AMMAN — As US President Donald Trump signed the Caesar Act into law on December 20, 2019, human rights groups celebrated a hard-fought victory in their quest to hold the Assad regime accountable for the war crimes it committed against its people.

“I’ve waited for this moment my entire life,” Ismael Basha, the president of Washington-based Americans for a Free Syria (AFS), told Syria Direct after the Senate voted to pass the act on December 17. The bill comes as a result of nearly four years of advocacy by the Coalition for Democratic Syria made up of AFS, the Syrian American Council, Syrian Christians for Peace and the Syrian Emergency Task Force. 

The Caesar Act, named for the pseudonym of the Syrian military officer who in 2014 leaked upwards of 50,000 photos of brutalities committed in Syrian prisons, imposes far-reaching sanctions on the Assad regime and individuals that cooperate with it, as well as for the first time, on the governments of Russia and Iran for their support for Damascus.

The new law gives the US President wide latitude to sanction and freeze the assets of third parties who “support or engage in a significant transaction” with the Assad regime, according to the text of the act. This is a significant extension of previous sanctions that mostly targeted regime figures.   

However, while the bill was counted as a blow against the Assad regime and the network of cronies who have sprung up around it, Syrian activists and academics expressed concerns about the effects the punishing sanctions will have on civilians within the country, inspiring a debate about the tradeoff between the sanctions' negative impact on civilians and on the regime. 

The Caesar Act will “definitely reduce the ability to import anything, [especially] the ability to import refined crude,” Assaad al-Achi, the executive director of the Syrian-civil society group, Baytna Syria, told Syria Direct. “This will lead to an inflationary wave, a further devaluation of the Syrian pound and poverty levels will most probably soar,” he said.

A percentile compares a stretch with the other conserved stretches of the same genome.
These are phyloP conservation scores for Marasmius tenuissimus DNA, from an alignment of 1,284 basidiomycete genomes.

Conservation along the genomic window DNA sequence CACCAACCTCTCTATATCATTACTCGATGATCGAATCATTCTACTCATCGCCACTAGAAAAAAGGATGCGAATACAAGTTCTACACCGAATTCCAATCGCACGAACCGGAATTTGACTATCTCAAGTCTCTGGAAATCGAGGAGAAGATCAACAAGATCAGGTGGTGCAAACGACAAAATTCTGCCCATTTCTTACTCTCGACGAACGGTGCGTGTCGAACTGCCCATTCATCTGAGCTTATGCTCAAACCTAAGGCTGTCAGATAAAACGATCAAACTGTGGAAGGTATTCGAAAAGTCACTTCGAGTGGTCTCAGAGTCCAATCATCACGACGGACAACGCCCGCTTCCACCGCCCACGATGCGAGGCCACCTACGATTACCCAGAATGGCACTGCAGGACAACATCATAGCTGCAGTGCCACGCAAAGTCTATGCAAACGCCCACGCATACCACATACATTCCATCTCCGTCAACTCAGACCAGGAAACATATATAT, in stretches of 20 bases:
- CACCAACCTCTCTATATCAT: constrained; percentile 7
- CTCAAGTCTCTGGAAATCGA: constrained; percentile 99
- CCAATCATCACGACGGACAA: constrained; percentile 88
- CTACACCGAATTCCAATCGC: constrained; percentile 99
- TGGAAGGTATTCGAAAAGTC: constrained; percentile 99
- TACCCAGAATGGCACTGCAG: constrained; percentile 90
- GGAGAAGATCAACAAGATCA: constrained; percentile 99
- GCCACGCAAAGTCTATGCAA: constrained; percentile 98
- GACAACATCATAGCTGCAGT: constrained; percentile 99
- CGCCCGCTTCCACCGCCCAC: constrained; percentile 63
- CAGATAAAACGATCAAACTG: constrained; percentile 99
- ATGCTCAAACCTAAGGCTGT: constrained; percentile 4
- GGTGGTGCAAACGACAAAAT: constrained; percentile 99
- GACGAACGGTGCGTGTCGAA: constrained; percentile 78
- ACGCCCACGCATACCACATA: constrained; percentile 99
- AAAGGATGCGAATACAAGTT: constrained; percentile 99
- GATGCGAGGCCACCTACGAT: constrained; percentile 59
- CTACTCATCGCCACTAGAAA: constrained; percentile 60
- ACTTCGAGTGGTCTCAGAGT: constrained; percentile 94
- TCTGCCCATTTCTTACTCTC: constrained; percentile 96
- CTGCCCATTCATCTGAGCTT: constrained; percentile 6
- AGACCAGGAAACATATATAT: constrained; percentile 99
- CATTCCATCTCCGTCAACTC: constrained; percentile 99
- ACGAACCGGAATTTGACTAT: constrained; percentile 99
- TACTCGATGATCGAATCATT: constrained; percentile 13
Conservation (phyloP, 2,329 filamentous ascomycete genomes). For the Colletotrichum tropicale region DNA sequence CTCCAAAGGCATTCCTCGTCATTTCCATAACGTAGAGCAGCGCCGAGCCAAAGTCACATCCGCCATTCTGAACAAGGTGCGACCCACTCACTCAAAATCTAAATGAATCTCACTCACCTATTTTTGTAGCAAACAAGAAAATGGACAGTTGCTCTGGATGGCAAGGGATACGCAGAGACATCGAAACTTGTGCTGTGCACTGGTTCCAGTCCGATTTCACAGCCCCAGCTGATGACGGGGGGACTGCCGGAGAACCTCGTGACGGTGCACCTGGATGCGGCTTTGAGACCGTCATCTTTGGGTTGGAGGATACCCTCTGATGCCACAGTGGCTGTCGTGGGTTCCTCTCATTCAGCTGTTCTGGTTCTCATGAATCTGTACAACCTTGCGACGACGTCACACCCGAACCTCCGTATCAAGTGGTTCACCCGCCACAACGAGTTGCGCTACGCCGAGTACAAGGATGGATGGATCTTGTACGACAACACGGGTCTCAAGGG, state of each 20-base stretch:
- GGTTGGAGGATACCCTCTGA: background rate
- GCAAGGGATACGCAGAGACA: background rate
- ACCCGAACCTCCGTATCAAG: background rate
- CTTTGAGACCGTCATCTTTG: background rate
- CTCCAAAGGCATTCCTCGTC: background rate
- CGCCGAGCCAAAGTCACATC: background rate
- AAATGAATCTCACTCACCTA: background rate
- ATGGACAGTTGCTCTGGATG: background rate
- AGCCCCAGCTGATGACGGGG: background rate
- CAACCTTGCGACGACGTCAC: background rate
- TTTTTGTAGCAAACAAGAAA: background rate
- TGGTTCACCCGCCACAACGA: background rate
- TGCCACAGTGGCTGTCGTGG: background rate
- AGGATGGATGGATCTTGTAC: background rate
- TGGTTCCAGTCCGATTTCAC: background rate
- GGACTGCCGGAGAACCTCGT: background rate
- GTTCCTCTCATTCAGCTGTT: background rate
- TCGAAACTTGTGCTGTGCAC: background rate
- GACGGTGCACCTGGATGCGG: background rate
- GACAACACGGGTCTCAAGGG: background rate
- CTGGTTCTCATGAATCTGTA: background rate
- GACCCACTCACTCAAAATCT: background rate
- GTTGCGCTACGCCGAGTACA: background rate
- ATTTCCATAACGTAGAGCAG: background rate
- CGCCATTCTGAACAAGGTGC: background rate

Previous sanctions, which prevented states from supplying Syria with oil, contributed to a drastic fuel crisis last winter in which Syrians queued for hours to fill their cars and struggled to find gas to heat their homes.

In addition, while US sanctions on Syria—including those in the Caesar Act—do not technically prevent the import and export of food and medicine to Syria, the cost of doing business within such a complicated legal regime, alongside fears of inadvertently violating sanctions, has raised the prices of basic goods and contributed to a shortage in medical goods and treatment.

“Sanctions are supposed to have exemptions for humanitarian use or legitimate civilian trade and so forth, but in practice, people sometimes don’t even apply for those exemptions,” Aron Lund, a fellow at The Century Foundation, told Syria Direct. “Syria is a small country; why would you run the risk of being caught up in these legal troubles?”

According to a September 2018 report from the UN Human Rights’ Council Special Rapporteur, US and EU sanctions negatively contributed to shortages of critical medicines that in their current supply, “do not cover the health needs for the population.” The report found that among other scarcities, critical parts of anti-cancer medical equipment were “simply unavailable,” due to the complex process to apply for the necessary exemptions to export those products to Syria.

Reconstruction… For who?

According to a July 2017 World Bank report, nearly 1/3 of all buildings and half of all schools and hospitals were destroyed throughout the course of the Syrian civil war. This destruction is accompanied by a severe shortage in public services, specifically electricity generation, which has left residents in regime-held areas with only 30% of the electricity needed, according to a December 12 report by the pro-regime al-Watan newspaper.